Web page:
For several years I have used a cartoon my course on the ethics of reproductive technology that depicts protestors in front of a stem-cell research lab condemning those who work there as antilife. The protestors hold signs that read, "Baby Killer!" "It's Murder!" and "Butcher." Down the street at the abortion clinic, the workers are noting how quiet things have gotten at their facility since the stem-ceil lab opened. After showing students the cartoon, I ask thera to imagine that an in-vitro fertilization (IVF) clinic is substituted for the stem-cell facility. I ask students whether the cartoon still makes sense with the change. The point of the exercise is to get students to notice an important fact: vocal and strident critics of abortion and stem-cell research hardly ever make a fuss about IVF. They may criticize IVE but they rarely do so with the same rhetorical passion that characterizes condemnations of abortion or stem-cell research.
That may be about to change.
William Saletan of Slate magazine has argued, for example, that prolife advocates are "on a collision course with IVF" and predicts a nasty battle ahead. He notes that President George W. Bush's language about IVF has hardened over the past couple of years, and that the president's opposition to using embryos left over from IVF for stem-cell research, a po- sition dramatically highlighted recently by his meeting with the so-called Snowflake families who have "adopted" IVF embryos, is likely to result in efforts to restrict or ban IVE As Saletan puts the point, it's hard to see how critics of stem- cell research who refer to the destruction of embryos needed to derive embryonic stem cells as the "slaughter" of human beings "can go on tolerating the surplus creation, freezing, and disposal of millions of IVF embryos."
Although it is unlikely that the Bush administration will attempt to restrict or ban IVF, Saletan is right in thinking that some conservative prolife groups may. If a battle is brew- ing over 1VF in this country, where are Catholics likely to stand in the coming fight? If the situation in Italy is any in- dication, the hierarchy may well support efforts to control or ban IVE In Italy the church lent its support to passing a law that forbids genetic screening or freezing of embryos, and mandates that no more than three eggs can be fertilized and put into a uterus during an IVF attempt. When a referendum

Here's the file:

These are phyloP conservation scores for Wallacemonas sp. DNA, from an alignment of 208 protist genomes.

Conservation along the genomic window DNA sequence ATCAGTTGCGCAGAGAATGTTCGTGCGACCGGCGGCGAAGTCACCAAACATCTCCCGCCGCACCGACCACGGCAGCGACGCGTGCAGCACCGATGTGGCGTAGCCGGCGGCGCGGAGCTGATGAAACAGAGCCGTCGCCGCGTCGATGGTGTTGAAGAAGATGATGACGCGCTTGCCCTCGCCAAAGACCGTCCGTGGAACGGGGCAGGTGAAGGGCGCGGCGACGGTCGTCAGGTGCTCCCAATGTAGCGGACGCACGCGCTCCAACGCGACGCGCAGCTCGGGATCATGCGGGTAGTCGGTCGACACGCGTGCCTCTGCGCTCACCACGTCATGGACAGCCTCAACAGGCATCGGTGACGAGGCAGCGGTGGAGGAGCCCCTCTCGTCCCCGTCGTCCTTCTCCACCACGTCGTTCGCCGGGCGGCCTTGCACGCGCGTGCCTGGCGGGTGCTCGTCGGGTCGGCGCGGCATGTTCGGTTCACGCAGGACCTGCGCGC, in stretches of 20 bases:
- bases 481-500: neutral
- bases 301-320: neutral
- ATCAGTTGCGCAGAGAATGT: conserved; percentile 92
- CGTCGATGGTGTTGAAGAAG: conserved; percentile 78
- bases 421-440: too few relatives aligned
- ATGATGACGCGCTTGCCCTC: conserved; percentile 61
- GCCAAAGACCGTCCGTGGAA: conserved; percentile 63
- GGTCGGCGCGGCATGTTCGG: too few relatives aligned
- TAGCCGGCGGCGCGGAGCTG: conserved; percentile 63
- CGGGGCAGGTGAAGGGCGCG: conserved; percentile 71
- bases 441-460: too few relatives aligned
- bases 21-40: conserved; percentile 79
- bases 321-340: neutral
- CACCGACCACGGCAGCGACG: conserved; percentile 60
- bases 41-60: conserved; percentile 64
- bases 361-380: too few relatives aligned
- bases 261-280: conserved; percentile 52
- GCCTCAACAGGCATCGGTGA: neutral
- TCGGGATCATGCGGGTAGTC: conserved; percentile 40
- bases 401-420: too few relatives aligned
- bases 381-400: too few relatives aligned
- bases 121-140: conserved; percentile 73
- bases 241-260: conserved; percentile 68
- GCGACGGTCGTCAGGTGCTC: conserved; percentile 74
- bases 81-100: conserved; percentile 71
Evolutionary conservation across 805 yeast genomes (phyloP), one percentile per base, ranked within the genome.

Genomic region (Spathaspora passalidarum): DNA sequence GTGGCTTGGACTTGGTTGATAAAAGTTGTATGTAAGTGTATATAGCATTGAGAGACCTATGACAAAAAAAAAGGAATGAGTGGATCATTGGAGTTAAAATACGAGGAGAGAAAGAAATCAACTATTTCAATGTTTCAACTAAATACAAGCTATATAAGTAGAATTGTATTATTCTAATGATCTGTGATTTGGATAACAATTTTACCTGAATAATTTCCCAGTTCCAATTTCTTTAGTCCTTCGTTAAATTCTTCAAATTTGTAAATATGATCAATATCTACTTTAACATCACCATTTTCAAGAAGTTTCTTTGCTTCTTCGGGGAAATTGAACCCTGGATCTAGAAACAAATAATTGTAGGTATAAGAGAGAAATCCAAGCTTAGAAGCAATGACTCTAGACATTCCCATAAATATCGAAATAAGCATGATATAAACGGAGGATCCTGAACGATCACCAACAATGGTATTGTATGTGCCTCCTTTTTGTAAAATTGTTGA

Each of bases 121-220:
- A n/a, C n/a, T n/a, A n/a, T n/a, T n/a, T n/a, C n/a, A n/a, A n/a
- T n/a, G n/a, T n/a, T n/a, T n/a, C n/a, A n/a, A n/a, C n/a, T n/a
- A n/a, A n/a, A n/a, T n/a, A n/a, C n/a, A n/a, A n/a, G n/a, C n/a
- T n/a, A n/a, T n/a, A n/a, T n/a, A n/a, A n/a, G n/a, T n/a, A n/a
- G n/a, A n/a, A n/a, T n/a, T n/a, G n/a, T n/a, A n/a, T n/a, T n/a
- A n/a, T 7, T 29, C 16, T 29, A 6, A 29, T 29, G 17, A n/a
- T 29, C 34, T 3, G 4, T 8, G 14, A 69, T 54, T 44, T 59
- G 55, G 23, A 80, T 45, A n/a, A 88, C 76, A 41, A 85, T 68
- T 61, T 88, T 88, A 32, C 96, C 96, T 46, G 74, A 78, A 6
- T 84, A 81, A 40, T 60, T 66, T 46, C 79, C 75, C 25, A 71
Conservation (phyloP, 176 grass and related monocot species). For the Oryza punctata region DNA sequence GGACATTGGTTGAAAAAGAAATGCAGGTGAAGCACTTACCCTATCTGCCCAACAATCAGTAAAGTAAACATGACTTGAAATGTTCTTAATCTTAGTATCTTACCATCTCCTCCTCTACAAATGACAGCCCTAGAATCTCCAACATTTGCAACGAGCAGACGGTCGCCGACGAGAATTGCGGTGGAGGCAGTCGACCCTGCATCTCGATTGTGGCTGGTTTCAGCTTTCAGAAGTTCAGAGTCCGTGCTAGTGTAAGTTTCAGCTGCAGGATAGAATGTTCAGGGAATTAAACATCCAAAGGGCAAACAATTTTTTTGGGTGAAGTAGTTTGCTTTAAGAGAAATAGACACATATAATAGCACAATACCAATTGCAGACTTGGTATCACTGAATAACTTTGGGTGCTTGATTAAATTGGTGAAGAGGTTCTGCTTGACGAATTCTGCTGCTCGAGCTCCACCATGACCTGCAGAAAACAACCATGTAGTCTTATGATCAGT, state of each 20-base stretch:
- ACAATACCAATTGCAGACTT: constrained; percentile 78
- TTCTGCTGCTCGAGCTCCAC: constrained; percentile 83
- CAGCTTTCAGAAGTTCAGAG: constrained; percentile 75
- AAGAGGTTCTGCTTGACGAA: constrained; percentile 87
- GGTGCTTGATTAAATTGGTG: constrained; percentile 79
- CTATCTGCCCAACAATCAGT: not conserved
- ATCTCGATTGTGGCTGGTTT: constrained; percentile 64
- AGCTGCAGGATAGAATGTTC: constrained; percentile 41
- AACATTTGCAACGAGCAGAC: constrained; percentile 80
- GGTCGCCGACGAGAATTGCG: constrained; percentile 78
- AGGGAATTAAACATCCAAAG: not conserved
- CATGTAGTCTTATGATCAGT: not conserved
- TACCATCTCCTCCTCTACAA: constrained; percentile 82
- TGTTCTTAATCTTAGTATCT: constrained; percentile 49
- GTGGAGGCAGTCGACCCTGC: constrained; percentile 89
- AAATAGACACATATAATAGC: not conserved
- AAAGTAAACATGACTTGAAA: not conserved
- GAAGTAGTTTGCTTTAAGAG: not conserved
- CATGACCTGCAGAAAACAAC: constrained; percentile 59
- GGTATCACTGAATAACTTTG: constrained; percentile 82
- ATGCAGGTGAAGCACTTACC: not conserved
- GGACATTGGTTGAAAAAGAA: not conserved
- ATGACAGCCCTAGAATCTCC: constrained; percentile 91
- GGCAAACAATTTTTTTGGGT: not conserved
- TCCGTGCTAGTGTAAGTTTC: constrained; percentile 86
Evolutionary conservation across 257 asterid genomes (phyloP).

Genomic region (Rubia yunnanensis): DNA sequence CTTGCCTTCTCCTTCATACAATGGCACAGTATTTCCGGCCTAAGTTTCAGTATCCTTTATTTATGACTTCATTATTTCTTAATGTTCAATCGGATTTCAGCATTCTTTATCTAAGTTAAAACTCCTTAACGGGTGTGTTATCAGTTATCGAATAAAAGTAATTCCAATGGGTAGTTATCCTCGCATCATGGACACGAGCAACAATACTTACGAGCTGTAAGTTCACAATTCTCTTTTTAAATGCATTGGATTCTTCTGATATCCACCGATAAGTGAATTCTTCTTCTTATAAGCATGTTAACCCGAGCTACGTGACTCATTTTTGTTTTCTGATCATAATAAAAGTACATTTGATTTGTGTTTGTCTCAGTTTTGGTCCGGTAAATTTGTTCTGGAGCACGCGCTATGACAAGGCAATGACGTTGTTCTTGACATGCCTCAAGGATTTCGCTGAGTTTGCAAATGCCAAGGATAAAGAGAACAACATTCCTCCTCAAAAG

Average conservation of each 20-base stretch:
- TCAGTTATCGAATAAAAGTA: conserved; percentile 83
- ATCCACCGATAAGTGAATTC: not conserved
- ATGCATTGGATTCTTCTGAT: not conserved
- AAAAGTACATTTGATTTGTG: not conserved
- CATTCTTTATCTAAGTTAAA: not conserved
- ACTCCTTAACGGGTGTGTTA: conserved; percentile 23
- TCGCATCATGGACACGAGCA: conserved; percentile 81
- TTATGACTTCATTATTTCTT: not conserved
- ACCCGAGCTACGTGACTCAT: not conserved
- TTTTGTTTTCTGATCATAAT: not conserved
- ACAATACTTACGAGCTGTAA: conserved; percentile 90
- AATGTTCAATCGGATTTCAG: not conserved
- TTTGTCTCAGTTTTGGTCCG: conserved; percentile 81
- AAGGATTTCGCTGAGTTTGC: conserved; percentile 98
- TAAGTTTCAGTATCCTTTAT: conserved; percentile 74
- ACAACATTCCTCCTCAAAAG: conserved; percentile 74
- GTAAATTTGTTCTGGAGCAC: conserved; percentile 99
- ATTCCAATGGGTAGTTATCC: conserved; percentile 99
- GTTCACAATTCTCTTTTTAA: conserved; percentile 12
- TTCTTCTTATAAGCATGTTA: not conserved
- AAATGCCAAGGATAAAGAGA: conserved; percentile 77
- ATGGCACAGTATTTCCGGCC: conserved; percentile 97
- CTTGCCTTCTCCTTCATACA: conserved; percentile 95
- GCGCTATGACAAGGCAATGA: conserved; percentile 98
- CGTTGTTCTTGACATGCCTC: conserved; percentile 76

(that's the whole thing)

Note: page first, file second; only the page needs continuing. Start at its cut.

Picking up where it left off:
What about the average person in the pew? Here the evidence is somewhat equivocal. Although it is hard to get good data on how Catholic laypeople regard IVF, there is much anecdotal and indirect evidence that Catholics embrace IVF as a means of overcoming infertility in roughly the same numbers as other Americans. Consider, for example, the study,Reproductive Genetic Testing: What America Thinks, released last December by the Genetics and Public Policy Center at Johns Hopkins University. Based on national surveys, focus groups, and interviews conducted between 2002 and 2004, the study is arguably the most comprehensive assessment of Americans' opinions about genetic technologies, including those that involve IVE The results of the study suggest that Catholics strongly support IVF, at least in some circumstances.
For example, in the 2004 survey, approximately two-thirds of those questioned approved of the use of preimplantation genetic diagnosis (PGD) to screen IVF embryos for fatal child- hood diseases. A similar proportion approved screening of embryos to identify those that would be an appropriate tis- sue match for donating blood or tissue to a sick sibling. Indeed, nearly 40 percent of the Catholics surveyed approved of using PGD to screen for the sex of a child. Perhaps even more interesting, the study investigated whether people's views about the status of the embryo correlated with their views about the acceptability of using PGD. Thus, those polled were asked to identify whether an embryo in a Petri dish had maximum, high, moderate, low, or no moral worth. Even for those who said that the in-vitro embryo had maximum moral status--a group that presumably includes most Catholics––52 percent approved using PGD to screen against a fatal childhood disease and 54 percent approved of screening for tissue matching.